What is DEIB, where do I start and why do I have to?

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Conversations around DEIB (Diversity, Equity, Inclusion and Belonging) in the workplace (and the world) are getting louder. Bring. It. On.

But wouldn’t it be great if we could…stop the talk? Not because we don’t care, but because diverse, inclusive workplaces just become the norm.

Dean Delpeache helps organisations do exactly this. As a Professor of Diversity Management and a DEIB strategist, he works with executives and teams to design frameworks that support equality in talent management

That’s why we were delighted when Dean agreed to present at our ‘What really is DEIB and how do I get started?’ webinar.

Dean took us through it all: what DEIB actually is, how you can kick it off in your organisation and how to give it more than just lip service.

The rise of social justice 

Names like George Floyd and Rodney King are, sadly, synonymous with sickening acts of injustice. And, while these stories understandably prompted outrage, there are many, many incidents of prejudice and racism happening in our own backyard every single day.

Like the Asian Australian who was jeered about Covid-19 as he waited on the cricket field to bowl. Or the Asian American Pacific Islander who was verbally abused and had Lysol sprayed over her as she stood in a pharmacy.

‘This is not a problem that one group is facing in our world,’ Dean says. ‘Several groups are experiencing different issues when it comes to discrimination.’

So where does that leave your work colleagues who may have faced similar situations? And what’s your role in all this? 

Let’s go back to the meaning of diversity inclusion.

What diversity inclusion really means (and why recruiters should take note)

We know diversity is what makes us individuals. What Dean wants us to do is think beyond that – because, as he says, it shouldn’t be an ‘us versus them’ situation.

‘The reality is…[diversity inclusion is] about all of us together,’ he tells us. ‘And what we want to see – particularly in our work spaces – is everybody from all walks of life come and work…where they can be their whole self, do their best work and feel included.

‘And in that place where people feel psychologically safe, where they…trust their organisation…that is the place of belonging.’

And really, that’s reason enough for organisations to take DEIB seriously. But, there’s actually more to it.

A BetterUp survey revealed that employees who have a sense of belonging are 167% more likely to promote their organisation than those who don’t feel accepted.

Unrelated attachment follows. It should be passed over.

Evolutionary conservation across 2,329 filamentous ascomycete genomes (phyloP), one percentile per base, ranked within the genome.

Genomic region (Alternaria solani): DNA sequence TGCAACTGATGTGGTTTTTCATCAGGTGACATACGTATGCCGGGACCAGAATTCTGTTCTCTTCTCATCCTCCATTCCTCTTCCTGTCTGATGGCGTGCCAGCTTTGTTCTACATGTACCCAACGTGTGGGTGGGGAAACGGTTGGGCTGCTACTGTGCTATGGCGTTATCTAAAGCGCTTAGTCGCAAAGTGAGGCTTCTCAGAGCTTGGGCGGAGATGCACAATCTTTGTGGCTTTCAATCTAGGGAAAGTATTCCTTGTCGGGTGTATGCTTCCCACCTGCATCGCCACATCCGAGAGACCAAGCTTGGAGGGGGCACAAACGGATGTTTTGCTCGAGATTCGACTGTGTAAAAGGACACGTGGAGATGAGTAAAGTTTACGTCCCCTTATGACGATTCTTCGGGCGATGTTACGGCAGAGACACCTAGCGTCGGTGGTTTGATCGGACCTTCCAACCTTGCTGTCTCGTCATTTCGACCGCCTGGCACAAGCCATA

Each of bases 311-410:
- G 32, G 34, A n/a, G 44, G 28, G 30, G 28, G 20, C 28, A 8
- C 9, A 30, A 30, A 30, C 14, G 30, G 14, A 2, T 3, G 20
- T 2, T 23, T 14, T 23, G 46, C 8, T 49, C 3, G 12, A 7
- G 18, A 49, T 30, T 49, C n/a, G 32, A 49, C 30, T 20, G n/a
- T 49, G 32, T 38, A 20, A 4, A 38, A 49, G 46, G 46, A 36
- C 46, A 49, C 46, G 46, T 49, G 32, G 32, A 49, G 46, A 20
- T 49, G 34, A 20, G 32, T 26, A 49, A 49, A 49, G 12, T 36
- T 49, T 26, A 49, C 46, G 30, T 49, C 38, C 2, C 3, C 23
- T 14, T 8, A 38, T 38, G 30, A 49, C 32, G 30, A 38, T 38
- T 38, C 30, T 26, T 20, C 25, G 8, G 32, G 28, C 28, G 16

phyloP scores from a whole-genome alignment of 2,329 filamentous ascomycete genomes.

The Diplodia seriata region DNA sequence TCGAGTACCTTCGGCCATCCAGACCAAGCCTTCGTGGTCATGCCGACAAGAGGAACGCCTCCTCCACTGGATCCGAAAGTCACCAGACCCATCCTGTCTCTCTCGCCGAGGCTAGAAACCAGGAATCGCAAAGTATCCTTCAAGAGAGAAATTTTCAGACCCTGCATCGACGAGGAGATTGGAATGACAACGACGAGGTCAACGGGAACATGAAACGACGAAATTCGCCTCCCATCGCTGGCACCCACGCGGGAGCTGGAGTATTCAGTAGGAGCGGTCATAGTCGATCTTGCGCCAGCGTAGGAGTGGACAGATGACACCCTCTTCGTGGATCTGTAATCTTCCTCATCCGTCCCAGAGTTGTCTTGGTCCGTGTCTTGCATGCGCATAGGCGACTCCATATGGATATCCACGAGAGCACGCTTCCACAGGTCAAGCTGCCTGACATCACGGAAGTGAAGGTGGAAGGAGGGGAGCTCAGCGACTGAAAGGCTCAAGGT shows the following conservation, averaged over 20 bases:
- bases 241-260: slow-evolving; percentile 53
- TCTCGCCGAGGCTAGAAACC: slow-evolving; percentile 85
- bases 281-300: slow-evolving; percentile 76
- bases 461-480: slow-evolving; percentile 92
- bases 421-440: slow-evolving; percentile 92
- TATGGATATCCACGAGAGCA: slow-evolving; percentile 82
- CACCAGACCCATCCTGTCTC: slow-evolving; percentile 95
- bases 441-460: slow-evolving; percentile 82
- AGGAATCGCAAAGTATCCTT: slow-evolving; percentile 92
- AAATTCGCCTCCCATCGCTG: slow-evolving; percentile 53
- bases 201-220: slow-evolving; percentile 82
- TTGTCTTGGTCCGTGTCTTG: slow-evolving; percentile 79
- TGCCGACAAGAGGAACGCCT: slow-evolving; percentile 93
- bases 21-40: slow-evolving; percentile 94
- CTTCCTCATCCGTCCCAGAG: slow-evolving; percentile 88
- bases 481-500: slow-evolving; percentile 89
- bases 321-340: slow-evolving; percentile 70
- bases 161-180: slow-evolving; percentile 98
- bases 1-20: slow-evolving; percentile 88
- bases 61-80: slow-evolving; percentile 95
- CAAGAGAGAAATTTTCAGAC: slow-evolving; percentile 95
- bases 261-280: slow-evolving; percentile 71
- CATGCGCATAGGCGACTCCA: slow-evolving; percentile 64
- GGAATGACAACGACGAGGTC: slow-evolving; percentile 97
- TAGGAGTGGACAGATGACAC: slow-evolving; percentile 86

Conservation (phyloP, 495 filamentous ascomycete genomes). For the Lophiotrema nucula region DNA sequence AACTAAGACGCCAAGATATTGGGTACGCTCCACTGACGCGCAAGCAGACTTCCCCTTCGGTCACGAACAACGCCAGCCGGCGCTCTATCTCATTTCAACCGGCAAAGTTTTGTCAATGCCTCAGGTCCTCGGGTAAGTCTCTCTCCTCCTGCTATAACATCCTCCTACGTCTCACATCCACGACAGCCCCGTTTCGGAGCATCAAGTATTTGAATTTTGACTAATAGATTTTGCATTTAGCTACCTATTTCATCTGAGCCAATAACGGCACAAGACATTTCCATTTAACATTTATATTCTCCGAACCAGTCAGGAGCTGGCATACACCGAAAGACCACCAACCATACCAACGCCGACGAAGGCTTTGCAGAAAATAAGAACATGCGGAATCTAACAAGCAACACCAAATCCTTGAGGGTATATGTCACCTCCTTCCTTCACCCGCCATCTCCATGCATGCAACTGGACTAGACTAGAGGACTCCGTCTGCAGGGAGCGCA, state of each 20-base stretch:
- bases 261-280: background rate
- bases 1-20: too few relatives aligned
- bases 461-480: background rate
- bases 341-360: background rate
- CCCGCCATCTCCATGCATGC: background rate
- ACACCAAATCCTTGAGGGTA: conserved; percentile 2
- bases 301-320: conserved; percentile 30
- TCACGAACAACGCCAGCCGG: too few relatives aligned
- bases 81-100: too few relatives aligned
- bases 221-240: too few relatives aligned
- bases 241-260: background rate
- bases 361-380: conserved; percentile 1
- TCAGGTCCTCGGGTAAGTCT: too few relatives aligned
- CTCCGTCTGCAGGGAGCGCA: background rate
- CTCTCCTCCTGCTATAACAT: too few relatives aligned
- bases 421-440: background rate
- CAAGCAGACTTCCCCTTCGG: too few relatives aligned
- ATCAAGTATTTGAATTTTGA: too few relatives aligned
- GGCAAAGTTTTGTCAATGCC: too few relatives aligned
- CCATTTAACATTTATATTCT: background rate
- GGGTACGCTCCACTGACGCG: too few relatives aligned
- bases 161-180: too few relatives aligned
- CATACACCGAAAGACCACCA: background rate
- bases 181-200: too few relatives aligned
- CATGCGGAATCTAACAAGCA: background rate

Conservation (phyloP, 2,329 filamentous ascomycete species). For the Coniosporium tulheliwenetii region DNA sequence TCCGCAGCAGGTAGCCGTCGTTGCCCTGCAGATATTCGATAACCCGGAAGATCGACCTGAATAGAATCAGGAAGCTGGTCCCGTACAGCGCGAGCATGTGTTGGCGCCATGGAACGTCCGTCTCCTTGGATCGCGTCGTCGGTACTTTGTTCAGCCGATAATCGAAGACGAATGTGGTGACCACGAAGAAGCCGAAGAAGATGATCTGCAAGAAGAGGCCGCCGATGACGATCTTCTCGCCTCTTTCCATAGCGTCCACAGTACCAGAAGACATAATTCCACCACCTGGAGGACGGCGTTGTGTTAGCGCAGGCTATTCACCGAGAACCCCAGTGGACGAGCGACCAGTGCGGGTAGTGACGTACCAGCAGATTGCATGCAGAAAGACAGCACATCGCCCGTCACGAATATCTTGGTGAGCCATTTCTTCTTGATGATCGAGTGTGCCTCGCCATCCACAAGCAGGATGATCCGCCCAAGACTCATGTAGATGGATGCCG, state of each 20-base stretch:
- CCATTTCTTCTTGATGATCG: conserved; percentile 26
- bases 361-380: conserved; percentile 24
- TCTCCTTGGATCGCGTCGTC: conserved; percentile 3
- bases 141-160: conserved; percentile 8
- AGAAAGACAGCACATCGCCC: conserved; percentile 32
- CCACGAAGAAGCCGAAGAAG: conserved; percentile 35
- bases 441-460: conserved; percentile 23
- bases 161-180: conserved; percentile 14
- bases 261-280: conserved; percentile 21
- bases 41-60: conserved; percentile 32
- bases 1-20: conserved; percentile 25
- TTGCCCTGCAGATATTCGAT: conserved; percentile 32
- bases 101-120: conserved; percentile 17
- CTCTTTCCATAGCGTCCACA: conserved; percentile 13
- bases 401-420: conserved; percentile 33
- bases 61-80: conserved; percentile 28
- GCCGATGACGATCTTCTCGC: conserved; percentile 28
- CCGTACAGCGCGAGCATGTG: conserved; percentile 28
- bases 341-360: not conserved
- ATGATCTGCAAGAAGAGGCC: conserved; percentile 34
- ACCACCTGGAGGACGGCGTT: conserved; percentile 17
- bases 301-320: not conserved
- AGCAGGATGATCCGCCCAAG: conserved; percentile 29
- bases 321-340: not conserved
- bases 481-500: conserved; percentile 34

Alarm bells ringing? They should be, says Dean.

‘Your best recruitment strategy is to ensure that people feel a sense of belonging because they’re the ones who are going to promote your organisation.’

How do we effect and make change?

First up: this means actually implementing diversity and inclusion strategies. Not just putting up an employment resource group or celebrating Black History Month.

‘We need actual strategies and roadmaps in our organisatons that we can action plan on,’ Dean says firmly. ‘We need greater education and training…and we need equitable recruitment solutions so that we’re not just hiring based on nepotism or friends or people who look like us. [Rather], we’re hiring people who are skilled and qualified from all walks of life.’

Dean recommends making a commitment today to start personally educating yourself. Whether that’s watching a YouTube video, reading an article or a book about inclusive conversations, it really doesn’t matter. What matters is asking yourself ‘what can I do to personally start making those changes in my life?’

And yes, he’s got some homework for you.

1. Recognise your own bias

We’ve all got them (even Dean). Recognise what they are, understand where they’ve come from and why you think like that. Then, start working towards what Dean calls ‘cultural awareness.’ Which circles us back to personal education again – because that’s where enlightenment starts. 

2. Use inclusive language

We’re all guilty of this one. Words enter our vocab without us really questioning what they mean or where they’ve come from. For example, the word ‘pow wow’ has a sacred meaning for Canadian indigenous people – but, over time, it’s become interchangeable with team meetings or get togethers. 

Let’s look at how we speak to one another and let’s use language that’s more welcoming and respectful…valuing the other person [and] who they are in their identity,’ Dean says. 

3. Holding yourself (and others) accountable

Making changes, examining ourselves and getting educated are all super positive steps. But, we need to go further, points out Dean.

‘If we are not keeping ourselves and others accountable and helping [colleagues] along on this journey, then we’re not really doing much,’ Dean says bluntly.   

DEIB isn’t woke, it’s where we’re at

Diverse, inclusive workplaces that give people a genuine sense of belonging only happen when we’re all invested in the notion of equality. 

Organisations have a significant role to play, yes, but every single one of us can (and should) get involved. 

Not sure where to start? Listen to Dean’s webinar here to get inspired, grow wiser and take action.

 

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